June 25, 2023 | 05:53
What a sweet deal Drew Wilkins got last season, his first with the Giants.
As the new outside linebackers coach, he succeeds Azeez Ojulari, who set a franchise rookie record with eight sacks in 2021.
Next, Wilkins was introduced to Kayvon Thibodeaux, the No. 5 overall pick in the 2022 draft.
Not a bad way to kick off your Giants coaching career — handed a pair of young hustlers to send on seek-and-destroy missions targeting opposing quarterbacks.
Thibodeaux was always available after missing the first two games of the season with a knee injury.
Ojulari, having also missed the first two games, was not.
The big plan went wrong.
There were only seven games in the regular season where Ojulari was able to get on the field with Thibodeaux, and in only one of those games was Ojulari able to play more than 60 percent of the snaps on defense.
This offseason, the flashy newcomers on defense are Bobby Okereke, a starting inside linebacker, and Deonte Banks, the first-round pick and the presumed starter at one cornerback spot.
It is tempting to also count Ojulari as a newcomer given his repeated and prolonged absences in 2022.
The Giants, who started work in the spring, did everything they could to get Ojulari ready for what lay ahead without experiencing setbacks.
So far, so good – with so, so far to go, with this year’s training camp set for the last week of July.
“Azeez is moving around really well,” Wilkins said last week as the Giants closed out their mandatory minicamp. “He worked really hard in the offseason. We have a really good strength program, really good coaches. He put together a good plan – here are areas where he can attack things differently.
“He did a lot of things really well last year. He had a great training camp. Obviously, he had to struggle through some things, but when you look at the stats at the end of the year, we’d love to have him out there a lot more than he was. Really, he had one of the highest sacks per rush in the league. It’s making sure he’s out there and he’s rolling, because when he is, he can be a problem.”
The main problem with Ojulari was not what he inflicted on others, but what he was unable to do for himself.
In the spring, he strained a hamstring while practicing away from the team and missed the first three weeks of training camp.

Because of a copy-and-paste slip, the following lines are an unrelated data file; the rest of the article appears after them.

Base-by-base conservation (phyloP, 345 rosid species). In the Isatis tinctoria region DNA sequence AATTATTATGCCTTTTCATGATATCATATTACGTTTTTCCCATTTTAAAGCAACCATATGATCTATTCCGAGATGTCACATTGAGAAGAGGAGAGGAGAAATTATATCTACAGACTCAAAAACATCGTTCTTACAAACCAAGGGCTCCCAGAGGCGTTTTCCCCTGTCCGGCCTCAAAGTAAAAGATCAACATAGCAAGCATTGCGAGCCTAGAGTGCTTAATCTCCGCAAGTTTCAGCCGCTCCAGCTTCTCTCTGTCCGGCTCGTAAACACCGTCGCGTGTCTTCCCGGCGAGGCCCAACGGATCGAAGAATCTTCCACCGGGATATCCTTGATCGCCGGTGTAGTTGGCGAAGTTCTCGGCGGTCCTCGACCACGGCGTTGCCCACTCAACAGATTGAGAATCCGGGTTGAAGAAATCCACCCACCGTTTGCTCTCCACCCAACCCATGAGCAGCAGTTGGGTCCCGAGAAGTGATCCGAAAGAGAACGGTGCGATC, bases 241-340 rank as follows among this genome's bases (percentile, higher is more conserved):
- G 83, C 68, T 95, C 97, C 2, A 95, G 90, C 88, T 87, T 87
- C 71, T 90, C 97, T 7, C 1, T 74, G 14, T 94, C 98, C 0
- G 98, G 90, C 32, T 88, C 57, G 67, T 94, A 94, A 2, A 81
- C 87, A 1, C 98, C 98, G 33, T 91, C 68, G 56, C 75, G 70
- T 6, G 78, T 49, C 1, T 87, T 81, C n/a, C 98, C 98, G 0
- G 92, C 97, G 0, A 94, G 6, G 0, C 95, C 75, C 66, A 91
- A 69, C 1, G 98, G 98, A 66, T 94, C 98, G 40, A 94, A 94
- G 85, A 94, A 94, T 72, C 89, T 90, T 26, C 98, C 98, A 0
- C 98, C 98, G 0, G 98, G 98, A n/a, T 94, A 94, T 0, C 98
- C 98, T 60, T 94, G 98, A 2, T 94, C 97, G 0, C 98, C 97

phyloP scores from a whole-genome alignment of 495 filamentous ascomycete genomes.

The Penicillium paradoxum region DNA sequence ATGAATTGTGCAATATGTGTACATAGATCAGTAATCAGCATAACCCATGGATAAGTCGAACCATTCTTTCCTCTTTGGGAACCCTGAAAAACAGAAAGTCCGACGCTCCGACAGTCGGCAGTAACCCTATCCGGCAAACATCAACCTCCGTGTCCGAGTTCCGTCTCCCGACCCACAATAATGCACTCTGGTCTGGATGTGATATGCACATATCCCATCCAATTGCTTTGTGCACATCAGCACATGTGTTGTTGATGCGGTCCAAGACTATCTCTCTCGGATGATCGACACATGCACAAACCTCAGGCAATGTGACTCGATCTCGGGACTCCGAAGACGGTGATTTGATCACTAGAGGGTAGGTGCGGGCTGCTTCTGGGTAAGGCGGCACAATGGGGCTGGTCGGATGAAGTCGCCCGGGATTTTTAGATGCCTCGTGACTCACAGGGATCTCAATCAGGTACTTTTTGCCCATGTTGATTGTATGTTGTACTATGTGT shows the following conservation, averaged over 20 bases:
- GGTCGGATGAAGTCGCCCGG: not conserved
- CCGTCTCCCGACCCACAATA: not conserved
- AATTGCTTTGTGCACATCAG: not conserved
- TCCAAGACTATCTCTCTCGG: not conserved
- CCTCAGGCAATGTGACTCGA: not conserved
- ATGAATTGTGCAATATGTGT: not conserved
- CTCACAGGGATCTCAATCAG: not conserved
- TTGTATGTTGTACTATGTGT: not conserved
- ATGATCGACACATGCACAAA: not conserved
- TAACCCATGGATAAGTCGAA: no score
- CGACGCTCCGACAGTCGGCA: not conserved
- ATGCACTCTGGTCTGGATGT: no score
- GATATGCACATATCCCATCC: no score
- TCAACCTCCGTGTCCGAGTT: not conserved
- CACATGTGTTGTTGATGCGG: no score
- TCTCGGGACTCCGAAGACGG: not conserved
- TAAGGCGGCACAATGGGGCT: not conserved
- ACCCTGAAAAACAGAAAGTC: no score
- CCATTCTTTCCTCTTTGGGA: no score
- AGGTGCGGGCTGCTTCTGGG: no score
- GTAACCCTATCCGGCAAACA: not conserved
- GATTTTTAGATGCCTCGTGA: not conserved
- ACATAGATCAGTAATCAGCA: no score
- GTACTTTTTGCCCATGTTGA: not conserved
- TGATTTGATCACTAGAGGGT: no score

He came up limping with a calf strain in a joint practice with the Jets on Aug. 25 that kept him out of the first two games of the season.
He played in two games before suffering another calf injury that put him on injured reserve – missing the next seven games.
On Christmas Eve in Week 16, he rushed in for a sack of Kirk Cousins, but turned his ankle on the play.
Ojulari lasted just seven snaps the next week against the Colts and sat out the regular season finale.
In two playoff games, Ojulari, clearly not fully healthy, was on the field for a total of just 22 snaps.
When he was right, Ojulari was a force.
He had 5.5 sacks in just 140 pass rush snaps, according to Pro Football Focus.
Thibodeaux, in 409 pass rush snaps, had four sacks in his rookie year.
Only eight players in the league averaged more than Ojulari’s 0.79 sacks per game. match.
Cowboys star Micah Parsons also averaged 0.79 sacks per game. game, but he played in all 17 games to rack up his 13.5 sacks.
There’s no question the Giants count on Ojulari and Thibodeaux to be rising players, as there was no real movement at the position.
Veteran Jihad Ward and 2019 third-round pick Oshane Ximinez were re-signed, and oft-injured Elerson Smith remains on the roster.
The Giants are running back with their outside linebackers.
“I really like that space,” defensive coordinator Wink Martindale said. “I like its personality. Drew Wilkins does a great job with them. They’re leaders in their own right. I just think if you’ve seen ‘Zeez, and you’re around him all the time, you see that he, the best way I could describe it, is a lot more robust this year. We’ll see how it plays out, because it’s a crazy league. We’ll see how it plays out.”
The Giants need “more robust” to translate to “more games played” for Ojulari.
If he can stay healthy, the Giants believe he can stay among the NFL’s kicking leaders.
“We’re excited,” Wilkins said, “where he’s going to take his thing.”